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Welcome, rural grantees! Since 1998, Praxis has been providing training, technical assistance (TA) and networking opportunities to rural communities funded by the U.S. Department of Justice, Office on Violence Against Women.

Approved trainings: Rural grantees may use their OVW set-aside training funds to cover travel expenses to attend this training and do not need to get approval from their OVW program specialist. No registration fee.

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Quick links: 
Rural Routes to Change Networking Sessions
Building Blocks--webinar trainings
Grantee Roundtables

Next session...

Webinars on the core components of effective institutional and individual advocacy that improve outcomes for victims and accountability for offenders. These trainings are intended to provide in-depth perspective and thinking on relevant issue from national and rural experts in the field. 

Wednesday, April 16
Best Practices for Law Enforcement Response To Domestic Violence

Marcus Bruning, Retired Deputy Sheriff, St. Louis County, MN

As first responders, law enforcement is best positioned to analyze “who is doing what to whom and with what impact?” When documented in the police report, this assists multiple agencies in doing their job enhancing safety for victims, and holding offenders accountable. For advocates, CCR coordinators, and namely, law enforcement officers, this webinar will detail the following core practices in law enforcement response to domestic violence: risk assessment, self-defense and predominant-aggressor determinations, report-writing guidelines, and victim engagement strategies.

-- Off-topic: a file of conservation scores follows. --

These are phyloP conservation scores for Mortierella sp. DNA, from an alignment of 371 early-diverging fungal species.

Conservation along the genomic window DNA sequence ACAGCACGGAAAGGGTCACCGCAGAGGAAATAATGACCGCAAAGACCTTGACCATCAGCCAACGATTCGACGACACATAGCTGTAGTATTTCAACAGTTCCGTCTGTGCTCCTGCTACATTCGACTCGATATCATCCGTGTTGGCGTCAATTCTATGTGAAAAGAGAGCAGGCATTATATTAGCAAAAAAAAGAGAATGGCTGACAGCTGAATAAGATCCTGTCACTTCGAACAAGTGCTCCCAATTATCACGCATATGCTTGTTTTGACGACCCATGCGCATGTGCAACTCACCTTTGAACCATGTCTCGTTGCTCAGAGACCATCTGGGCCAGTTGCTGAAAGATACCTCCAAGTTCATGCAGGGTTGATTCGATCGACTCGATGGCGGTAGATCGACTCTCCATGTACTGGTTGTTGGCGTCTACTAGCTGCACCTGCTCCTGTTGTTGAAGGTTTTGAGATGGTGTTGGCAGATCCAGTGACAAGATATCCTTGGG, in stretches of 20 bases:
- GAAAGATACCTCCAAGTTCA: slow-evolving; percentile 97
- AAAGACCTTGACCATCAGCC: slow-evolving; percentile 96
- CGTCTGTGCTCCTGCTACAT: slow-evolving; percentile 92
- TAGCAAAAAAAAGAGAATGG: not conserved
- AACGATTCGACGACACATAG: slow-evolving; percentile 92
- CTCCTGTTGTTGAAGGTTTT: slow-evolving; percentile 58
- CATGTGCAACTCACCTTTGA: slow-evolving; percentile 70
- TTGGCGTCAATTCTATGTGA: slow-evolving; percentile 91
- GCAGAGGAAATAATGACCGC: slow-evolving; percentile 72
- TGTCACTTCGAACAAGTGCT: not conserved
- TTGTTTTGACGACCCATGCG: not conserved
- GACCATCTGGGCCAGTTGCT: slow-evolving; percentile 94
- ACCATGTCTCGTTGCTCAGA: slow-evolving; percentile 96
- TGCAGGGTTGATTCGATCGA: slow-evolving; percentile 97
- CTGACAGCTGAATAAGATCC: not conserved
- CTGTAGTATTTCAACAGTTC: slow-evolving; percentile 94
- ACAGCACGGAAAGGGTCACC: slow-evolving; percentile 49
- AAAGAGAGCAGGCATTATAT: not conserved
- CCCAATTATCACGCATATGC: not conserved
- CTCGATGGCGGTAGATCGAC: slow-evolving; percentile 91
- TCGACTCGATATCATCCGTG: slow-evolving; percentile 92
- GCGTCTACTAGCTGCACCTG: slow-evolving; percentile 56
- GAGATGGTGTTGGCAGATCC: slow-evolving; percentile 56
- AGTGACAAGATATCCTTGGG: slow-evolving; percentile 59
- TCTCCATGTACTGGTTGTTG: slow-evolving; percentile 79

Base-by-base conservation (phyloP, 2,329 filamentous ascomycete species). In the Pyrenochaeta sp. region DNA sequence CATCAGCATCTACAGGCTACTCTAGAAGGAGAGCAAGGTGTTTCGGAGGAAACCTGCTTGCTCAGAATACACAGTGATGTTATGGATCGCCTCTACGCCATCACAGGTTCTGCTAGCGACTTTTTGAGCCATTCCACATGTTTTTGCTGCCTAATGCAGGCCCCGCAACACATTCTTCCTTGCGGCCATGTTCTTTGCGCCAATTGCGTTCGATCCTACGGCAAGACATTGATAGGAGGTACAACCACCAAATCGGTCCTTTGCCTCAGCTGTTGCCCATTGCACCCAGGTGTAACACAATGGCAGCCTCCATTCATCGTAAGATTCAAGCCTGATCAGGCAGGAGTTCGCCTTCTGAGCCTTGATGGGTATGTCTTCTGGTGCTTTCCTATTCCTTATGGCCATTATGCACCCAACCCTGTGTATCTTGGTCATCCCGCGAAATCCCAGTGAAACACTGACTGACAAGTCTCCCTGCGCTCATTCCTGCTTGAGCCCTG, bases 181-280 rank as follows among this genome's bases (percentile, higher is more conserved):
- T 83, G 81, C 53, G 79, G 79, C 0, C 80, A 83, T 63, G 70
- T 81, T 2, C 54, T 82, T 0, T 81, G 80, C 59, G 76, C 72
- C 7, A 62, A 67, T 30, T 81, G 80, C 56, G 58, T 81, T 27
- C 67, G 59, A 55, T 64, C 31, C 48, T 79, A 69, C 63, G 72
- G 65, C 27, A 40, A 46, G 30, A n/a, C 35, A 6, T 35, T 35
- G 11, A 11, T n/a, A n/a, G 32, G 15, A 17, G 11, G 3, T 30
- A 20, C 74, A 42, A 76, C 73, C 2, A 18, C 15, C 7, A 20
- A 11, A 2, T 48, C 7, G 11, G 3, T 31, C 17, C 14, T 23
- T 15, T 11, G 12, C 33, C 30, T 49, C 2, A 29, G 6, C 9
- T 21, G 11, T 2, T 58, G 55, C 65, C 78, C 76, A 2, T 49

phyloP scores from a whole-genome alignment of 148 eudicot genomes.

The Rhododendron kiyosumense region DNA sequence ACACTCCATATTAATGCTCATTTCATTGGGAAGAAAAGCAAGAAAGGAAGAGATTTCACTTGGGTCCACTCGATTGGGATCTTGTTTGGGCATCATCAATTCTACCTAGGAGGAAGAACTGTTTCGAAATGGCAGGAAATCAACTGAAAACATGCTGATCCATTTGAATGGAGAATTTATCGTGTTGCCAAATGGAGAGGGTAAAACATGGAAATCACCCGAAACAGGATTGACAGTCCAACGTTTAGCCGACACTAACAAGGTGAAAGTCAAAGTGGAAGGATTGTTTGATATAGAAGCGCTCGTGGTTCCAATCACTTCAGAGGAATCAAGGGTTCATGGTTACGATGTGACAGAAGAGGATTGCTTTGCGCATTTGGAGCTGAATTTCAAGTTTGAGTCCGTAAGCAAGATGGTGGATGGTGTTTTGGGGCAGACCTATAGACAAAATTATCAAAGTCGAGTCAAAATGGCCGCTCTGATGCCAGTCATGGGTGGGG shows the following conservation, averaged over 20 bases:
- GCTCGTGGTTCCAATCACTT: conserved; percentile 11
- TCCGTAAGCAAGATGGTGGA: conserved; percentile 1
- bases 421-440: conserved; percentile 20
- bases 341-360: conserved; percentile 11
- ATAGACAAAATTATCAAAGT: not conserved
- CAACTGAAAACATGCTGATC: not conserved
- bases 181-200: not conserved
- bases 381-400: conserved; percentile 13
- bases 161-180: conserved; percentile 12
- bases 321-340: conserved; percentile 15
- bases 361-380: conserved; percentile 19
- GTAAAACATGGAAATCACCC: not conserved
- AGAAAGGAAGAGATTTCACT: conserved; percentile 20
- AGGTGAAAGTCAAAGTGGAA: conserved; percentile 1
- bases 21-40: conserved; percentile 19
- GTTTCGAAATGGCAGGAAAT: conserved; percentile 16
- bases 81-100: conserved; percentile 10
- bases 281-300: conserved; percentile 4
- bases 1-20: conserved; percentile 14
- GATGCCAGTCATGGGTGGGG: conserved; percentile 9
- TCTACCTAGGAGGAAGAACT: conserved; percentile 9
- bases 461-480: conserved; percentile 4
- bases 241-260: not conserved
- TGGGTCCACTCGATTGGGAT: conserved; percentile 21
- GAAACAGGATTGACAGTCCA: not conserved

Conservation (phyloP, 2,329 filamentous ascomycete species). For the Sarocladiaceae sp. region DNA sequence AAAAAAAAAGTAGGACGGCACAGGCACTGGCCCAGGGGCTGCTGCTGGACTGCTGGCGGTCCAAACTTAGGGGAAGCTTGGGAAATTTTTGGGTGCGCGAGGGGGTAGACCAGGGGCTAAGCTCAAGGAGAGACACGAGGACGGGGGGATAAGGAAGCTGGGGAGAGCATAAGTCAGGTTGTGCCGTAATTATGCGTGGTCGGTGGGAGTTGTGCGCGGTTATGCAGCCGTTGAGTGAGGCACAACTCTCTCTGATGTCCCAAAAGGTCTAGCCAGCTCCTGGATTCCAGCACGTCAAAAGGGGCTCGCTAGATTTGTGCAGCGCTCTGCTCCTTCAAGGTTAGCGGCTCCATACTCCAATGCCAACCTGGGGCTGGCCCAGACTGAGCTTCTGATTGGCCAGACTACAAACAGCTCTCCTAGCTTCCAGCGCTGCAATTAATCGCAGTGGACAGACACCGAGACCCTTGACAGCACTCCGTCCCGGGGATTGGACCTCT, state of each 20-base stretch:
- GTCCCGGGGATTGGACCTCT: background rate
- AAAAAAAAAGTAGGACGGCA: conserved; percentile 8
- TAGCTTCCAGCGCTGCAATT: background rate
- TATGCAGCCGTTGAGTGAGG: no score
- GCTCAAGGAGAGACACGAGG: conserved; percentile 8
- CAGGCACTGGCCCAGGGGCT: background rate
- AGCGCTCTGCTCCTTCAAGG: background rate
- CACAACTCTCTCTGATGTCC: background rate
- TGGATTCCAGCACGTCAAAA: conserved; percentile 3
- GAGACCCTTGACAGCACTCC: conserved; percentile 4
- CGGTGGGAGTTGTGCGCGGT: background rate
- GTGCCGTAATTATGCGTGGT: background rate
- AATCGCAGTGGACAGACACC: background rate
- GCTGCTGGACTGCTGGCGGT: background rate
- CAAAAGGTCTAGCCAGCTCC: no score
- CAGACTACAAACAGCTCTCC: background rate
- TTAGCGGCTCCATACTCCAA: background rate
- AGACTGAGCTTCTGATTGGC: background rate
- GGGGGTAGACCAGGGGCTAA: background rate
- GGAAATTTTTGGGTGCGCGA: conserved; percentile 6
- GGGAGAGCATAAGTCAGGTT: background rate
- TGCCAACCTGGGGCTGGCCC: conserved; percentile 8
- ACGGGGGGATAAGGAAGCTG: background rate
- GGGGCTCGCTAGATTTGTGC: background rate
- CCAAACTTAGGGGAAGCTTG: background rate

Registration is required. Please contact if you do not receive registration confirmation.

calls take place the third Wednesday of each month from 2 - 3:15pm Central Time. 

Facilitated by Rose Thelen, Praxis TAP and expert on rural coordinated community responses, Rural Routes to Change feature guests working to implement key CCR strategies in rural communities to share their current experiences.

Wednesday, June 18
Calling Victims Before They Call You

Rose Thelen, Praxis Technical Assistance Partner + Rural Grantee

We know that victims experience better outcomes when linked with confidential advocacy; psychological distress is reduced and court outcomes are enhanced. Just knowing a resource is available, though, doesn’t guarantee a person will access it. Not understanding the role of an advocate, or not wanting to bother anyone, many victims will refuse an offer of an advocacy call. However, when an advocate calls a victim and offers confidential services, although they have the right to refuse, most victims welcome  the call. This opportunity can lay the foundation for continued involvement and support as a victim processes her experiences, thereby increasing safety for other victims. Join us to hear from one community that has sought to implement the practice of advocacy-initiated response and learn how it has changed their advocacy and the subsequent criminal case outcome.